Another key to Lincoln became what Day-Lewis calls “the rhythm of the man.” He explains: “He did everything at his own pace and could only do it at his own pace. He needed to arrive at his decisive conclusions by a logical process that he relied on. What looked to others like inaction or paralysis was just the physical impression that he gave. In his own mind he was traveling as he needed to do, through each step of the process, after which he could see things clearly.”

A different side to Lincoln’s rhythm was found in the way he relished spinning a tale to a variety of effects—to bring levity to a hard moment or move people in ways they had not seen coming. “There was somebody very dear to me who’s no longer alive, but who had that similar storyteller quality, and I’ve known a few storytellers, but I’m not really a storyteller myself,” says Day-Lewis. “That was something that kind of worried me a good deal, finding those qualities. There was an immediate sharpness to Lincoln’s wit that was so beautiful. It was something I loved about him.”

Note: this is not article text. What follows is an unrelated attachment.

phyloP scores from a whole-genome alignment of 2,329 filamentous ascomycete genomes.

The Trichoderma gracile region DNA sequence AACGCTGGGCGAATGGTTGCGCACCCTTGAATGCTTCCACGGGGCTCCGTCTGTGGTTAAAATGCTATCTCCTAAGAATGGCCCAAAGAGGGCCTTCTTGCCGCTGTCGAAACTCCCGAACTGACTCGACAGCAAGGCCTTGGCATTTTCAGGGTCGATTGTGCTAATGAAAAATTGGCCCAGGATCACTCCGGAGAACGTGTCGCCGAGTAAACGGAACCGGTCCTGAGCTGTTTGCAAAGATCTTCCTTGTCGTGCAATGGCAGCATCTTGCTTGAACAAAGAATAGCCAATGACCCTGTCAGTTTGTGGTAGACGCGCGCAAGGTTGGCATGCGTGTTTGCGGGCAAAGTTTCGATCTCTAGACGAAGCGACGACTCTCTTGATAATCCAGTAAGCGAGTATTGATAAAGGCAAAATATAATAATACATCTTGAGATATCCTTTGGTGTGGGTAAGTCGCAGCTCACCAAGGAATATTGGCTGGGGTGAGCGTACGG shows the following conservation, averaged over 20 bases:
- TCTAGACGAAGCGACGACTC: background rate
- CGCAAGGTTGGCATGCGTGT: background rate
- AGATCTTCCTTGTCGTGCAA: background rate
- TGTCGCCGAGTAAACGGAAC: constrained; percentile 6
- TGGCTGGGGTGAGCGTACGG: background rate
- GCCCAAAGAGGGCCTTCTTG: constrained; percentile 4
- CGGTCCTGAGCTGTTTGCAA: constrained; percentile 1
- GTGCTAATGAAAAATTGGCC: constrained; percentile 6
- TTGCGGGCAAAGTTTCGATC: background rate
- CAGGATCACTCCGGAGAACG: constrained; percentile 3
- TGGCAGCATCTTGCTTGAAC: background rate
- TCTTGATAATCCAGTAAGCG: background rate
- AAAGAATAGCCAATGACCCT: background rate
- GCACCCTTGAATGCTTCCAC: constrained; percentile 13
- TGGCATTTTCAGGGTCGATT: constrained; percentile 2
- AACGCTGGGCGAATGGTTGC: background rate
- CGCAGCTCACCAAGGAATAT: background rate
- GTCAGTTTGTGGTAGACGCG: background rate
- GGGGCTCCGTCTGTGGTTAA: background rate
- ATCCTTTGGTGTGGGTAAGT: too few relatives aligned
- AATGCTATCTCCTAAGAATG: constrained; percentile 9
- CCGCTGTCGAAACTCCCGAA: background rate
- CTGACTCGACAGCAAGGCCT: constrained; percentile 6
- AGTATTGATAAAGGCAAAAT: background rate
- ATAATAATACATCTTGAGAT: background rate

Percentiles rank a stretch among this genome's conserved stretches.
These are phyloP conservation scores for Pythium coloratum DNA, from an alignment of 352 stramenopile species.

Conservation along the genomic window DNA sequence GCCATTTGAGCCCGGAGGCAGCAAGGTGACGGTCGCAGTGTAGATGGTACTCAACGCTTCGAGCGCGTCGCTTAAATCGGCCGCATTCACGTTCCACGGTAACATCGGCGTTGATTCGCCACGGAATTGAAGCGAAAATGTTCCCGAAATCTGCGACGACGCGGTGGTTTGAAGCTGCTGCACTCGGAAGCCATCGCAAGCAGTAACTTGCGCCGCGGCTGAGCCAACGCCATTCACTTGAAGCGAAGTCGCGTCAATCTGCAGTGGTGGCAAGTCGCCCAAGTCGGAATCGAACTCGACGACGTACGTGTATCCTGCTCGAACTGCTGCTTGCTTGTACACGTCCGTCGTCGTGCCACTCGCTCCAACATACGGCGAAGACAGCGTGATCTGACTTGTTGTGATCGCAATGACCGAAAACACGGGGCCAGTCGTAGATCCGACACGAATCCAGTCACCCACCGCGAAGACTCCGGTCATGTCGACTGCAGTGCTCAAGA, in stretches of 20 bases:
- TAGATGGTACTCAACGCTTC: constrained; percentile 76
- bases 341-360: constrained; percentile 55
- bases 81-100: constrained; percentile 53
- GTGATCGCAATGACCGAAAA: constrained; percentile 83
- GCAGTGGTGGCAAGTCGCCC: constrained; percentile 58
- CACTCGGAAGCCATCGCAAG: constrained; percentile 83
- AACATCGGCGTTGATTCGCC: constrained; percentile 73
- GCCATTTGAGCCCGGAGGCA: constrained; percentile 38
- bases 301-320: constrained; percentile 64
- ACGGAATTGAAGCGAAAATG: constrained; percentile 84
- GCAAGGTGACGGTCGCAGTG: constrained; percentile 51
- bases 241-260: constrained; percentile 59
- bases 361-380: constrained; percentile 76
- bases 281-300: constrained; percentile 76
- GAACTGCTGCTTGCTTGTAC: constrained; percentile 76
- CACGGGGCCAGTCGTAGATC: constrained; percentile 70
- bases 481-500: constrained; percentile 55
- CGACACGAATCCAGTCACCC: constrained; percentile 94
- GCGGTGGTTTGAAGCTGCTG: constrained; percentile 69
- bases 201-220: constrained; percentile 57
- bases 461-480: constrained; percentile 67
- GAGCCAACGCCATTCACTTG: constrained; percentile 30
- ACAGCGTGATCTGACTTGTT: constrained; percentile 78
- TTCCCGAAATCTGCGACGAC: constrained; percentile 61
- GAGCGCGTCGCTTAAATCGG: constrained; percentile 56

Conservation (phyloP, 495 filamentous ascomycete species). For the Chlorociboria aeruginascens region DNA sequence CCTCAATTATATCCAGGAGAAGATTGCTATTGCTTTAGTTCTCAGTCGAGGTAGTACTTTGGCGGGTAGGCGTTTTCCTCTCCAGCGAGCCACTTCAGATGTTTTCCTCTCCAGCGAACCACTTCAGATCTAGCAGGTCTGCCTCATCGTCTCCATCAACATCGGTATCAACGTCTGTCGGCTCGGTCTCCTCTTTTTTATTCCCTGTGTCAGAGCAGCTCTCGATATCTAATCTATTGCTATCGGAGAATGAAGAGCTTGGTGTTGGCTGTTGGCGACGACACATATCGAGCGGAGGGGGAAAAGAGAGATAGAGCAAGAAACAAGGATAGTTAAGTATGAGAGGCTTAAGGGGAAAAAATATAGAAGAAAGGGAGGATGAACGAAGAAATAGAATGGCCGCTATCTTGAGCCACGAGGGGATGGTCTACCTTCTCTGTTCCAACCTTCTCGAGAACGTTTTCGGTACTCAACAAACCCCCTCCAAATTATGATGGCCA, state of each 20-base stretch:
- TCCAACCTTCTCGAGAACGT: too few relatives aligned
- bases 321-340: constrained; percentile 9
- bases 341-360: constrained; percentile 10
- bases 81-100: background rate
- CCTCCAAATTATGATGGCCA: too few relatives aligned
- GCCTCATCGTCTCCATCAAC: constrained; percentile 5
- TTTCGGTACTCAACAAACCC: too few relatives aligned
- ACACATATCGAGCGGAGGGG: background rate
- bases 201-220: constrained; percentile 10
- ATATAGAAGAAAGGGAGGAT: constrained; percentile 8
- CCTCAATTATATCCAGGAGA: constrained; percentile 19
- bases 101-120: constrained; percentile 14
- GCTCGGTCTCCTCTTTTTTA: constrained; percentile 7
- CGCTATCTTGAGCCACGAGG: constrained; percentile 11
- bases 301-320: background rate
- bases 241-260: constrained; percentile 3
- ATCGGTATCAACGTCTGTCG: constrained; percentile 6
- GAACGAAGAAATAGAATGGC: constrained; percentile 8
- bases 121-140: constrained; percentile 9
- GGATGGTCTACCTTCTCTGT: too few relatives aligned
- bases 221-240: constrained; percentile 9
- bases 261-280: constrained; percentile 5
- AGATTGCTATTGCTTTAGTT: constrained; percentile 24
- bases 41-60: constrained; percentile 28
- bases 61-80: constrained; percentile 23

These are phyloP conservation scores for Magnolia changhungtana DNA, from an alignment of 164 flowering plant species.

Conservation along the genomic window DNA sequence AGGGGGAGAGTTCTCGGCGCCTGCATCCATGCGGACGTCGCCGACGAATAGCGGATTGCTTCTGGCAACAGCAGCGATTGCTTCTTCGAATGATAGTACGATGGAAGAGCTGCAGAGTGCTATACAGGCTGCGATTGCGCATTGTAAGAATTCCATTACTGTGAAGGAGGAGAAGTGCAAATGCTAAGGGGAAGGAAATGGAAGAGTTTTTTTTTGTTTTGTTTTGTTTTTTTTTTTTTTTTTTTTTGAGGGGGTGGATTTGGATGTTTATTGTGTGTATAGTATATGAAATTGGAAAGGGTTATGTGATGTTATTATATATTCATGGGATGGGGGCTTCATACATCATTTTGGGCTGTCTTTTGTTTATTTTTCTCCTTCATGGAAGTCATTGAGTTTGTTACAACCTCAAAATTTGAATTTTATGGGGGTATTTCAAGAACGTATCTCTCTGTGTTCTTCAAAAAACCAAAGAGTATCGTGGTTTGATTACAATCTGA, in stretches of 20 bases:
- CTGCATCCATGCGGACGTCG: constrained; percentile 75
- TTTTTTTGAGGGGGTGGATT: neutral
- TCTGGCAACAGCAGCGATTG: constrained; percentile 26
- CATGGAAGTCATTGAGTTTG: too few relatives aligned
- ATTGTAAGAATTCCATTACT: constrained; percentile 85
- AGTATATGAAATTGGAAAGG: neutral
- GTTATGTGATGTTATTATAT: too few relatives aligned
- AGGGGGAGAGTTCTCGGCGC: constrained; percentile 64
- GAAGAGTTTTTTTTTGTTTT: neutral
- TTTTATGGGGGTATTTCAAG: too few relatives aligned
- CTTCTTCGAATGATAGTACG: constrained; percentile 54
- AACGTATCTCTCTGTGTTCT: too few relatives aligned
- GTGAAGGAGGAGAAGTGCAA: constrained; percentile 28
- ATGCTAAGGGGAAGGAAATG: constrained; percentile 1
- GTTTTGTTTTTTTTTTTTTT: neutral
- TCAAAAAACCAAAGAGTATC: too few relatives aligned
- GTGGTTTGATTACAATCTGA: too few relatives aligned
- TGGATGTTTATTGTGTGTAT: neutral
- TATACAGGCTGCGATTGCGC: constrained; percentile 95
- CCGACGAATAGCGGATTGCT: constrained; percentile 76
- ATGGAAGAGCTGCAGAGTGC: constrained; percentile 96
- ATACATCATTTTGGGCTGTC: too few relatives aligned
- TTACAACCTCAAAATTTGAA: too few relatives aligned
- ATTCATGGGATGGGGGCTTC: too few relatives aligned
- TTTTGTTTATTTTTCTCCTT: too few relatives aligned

The spotlighting of Lincoln’s humor gratified Goodwin, who had found that part of him so compelling during her research. “It was really important to me that Lincoln’s sense of humor come across in the movie,” she says, “and that was built into the script and Daniel’s performance. Sometimes it was said that Lincoln could be sitting in a room and he would look so sad, but then he would start to tell a story, and suddenly he would come to life and he would get funnier and funnier, and his eyes would twinkle, and his voice would take on whatever the story he was telling. That’s how I always want to think of him: in motion, telling stories.”